Lavinia Bowden, who will be celebrating her 100th birthday, looks at the photographs of the children she helped raise and now considers her family. Amy MacKenzie – The News
NEW GLASGOW – The children in her photos don’t have her last name and look nothing like her. But if you ask her, Susane Lavinia Bowden will tell you they’re all hers.
Bowden started working as a live-in nanny and housekeeper for the Hoare family more than 40 years ago. Since then, she has become part of the family, and will celebrate her 100th birthday with them today.
Faye Hoare, who hired Bowden, said before Bowden came to live with them, she didn’t have much of a life because she worked constantly. From the 1930s to 1960s, Hoare said Bowden worked as a housekeeper for another family in Abercrombie, but she was their employee, not their family member.
She said it wasn’t until she invited Bowden to move in as a nanny and housekeeper that Bowden found a family to call her own.
“I needed someone to look after my kids while I was at work and I already knew her so I sought her out,” She said. “Someone told me she was in the mall so I went there and ran around the mall until I chased her down and asked her to come work for me.”
Hoare’s house at the time was located behind the house where Bowden worked, and Bowden had become close with her children, who would come out and talk to her in their backyards.
She said her children came to know Bowden as “Snowball” because she was always at the West Side Community Centre’s outdoor rink skating, teaching the kids to skate and joining in on snowball fights with them.
“She became a sort of icon to the kids in the west side,” Hoare said. “Even now that they’re adults, they still stop by to say hello to her and ask her how she’s doing.”
Jennifer Murray, Hoare’s daughter, said “she was just like a kid,” always getting involved in the neighbourhood kid’s games of hockey and building snowforts with them.
“She made an ice hockey rink in our backyard for the kids in the neighbourhood and all the kids on the west side growing up knew who she was. She’s become a hometown figure to those who grew up on the west side,” Murray said.
When she moved in with the Hoares, Bowden said her life changed for the better.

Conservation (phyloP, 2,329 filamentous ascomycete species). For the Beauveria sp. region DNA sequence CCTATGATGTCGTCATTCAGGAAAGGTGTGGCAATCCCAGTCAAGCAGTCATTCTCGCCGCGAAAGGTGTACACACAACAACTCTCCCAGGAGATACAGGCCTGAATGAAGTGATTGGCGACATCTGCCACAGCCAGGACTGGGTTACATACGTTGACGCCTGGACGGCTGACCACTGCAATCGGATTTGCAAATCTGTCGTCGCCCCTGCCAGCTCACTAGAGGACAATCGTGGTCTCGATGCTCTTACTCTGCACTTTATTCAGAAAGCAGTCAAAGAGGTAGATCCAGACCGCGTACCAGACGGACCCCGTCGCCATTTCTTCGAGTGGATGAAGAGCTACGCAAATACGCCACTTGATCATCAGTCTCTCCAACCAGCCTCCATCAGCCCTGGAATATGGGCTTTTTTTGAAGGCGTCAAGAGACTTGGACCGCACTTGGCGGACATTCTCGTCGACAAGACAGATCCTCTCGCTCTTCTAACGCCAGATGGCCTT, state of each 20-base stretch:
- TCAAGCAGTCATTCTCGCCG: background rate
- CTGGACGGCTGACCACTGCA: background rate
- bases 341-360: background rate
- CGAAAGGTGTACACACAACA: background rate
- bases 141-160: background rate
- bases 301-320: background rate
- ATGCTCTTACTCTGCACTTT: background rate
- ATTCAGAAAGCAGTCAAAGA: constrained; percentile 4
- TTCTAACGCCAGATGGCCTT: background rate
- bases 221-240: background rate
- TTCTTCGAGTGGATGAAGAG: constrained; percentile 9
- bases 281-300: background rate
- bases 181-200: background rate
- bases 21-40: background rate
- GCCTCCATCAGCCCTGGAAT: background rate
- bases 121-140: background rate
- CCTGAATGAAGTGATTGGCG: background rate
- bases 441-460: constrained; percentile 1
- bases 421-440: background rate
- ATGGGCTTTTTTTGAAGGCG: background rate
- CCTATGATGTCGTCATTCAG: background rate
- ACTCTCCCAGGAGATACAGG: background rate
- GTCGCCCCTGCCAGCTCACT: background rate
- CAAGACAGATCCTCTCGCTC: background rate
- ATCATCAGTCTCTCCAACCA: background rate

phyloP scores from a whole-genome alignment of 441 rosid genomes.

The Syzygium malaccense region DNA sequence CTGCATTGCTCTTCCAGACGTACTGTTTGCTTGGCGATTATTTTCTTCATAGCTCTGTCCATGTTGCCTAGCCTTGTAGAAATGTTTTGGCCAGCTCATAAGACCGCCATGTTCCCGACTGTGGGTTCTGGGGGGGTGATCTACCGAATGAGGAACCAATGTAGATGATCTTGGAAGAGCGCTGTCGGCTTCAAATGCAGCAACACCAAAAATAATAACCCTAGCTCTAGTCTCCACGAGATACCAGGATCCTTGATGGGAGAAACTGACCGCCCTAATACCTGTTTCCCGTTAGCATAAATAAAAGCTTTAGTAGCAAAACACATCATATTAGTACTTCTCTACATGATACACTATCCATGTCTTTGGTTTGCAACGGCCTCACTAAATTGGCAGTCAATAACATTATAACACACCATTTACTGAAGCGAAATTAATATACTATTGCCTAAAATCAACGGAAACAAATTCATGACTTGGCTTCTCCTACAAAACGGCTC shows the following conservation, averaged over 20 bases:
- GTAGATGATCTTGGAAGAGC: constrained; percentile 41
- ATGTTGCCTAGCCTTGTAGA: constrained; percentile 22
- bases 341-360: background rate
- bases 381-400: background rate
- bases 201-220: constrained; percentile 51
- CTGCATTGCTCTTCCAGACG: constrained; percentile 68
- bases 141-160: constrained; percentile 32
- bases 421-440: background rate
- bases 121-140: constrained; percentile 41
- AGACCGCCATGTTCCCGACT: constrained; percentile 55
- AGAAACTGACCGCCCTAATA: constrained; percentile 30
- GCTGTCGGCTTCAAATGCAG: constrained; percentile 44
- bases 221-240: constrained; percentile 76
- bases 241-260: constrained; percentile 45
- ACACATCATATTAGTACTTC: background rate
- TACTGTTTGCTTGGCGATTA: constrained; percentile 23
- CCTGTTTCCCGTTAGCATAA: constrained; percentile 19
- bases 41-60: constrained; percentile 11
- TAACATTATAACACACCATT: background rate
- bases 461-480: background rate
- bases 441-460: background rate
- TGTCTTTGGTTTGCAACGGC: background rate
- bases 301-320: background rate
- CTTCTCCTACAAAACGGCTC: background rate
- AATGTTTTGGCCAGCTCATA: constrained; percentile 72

“She started going dancing, and bowling and singing in a choir,” Hoare said. “She was able to have a life. Before she was more restricted.”
Cherry Paris, a longtime resident in Pictou County, went to school with Hoare. She said it’s not common to see a family taking in their nanny and housekeeper the way the Hoare family has in this area.
“I’ve never heard of any other family doing that,” she said.
Paris said that Bowden’s story of coming from Guysborough County, her original home, to work as a housekeeper was a familiar occurrence.
“It was not uncommon for people to come up from Guysborough County to New Glasgow looking for work. That’s how blacks in New Glasgow were settled here, once they found work,” Paris said. “For women, usually that work was domestic.”
Bowden has been living in someone else’s house her entire working life, but as it has turned out she has become part of the family.
“It’s just the way it’s always been. I don’t mind it,” Bowden said.
Hoare and Bowden still live together in the west end even though Bowden’s days of housekeeping and babysitting have been over for years.
As she approaches her 100th birthday, Hoare says their roles have become reversed. Now, it’s Hoare who takes care of Bowden. She helps her get to where she needs to be and makes sure she’s always comfortable. As she sits in a chair in their living room, Hoare asks, “Do you need a cushion? Are you warm enough?” as she helps her sit down.
“She helped me when I needed it, and now I’m helping her,” Hoare said, adding that as a single mother of two, having Bowden living with them made life a lot easier.
“We were friends first and still are. We’ve always just got along so good,” Hoare said. “I don’t know what I would have done without her.”
Hoare said everyone knows and loves Bowden, which is why her 100th birthday party will be held at a church.
“I had it in the backyard of my house one year, expecting maybe 30 people. But over 130 people came,” Hoare said, laughing.
Bowden’s 100th birthday celebration will be held on Saturday from 2 to 4 p.m. at St. George’s Anglican Church on Temperance Street in New Glasgow.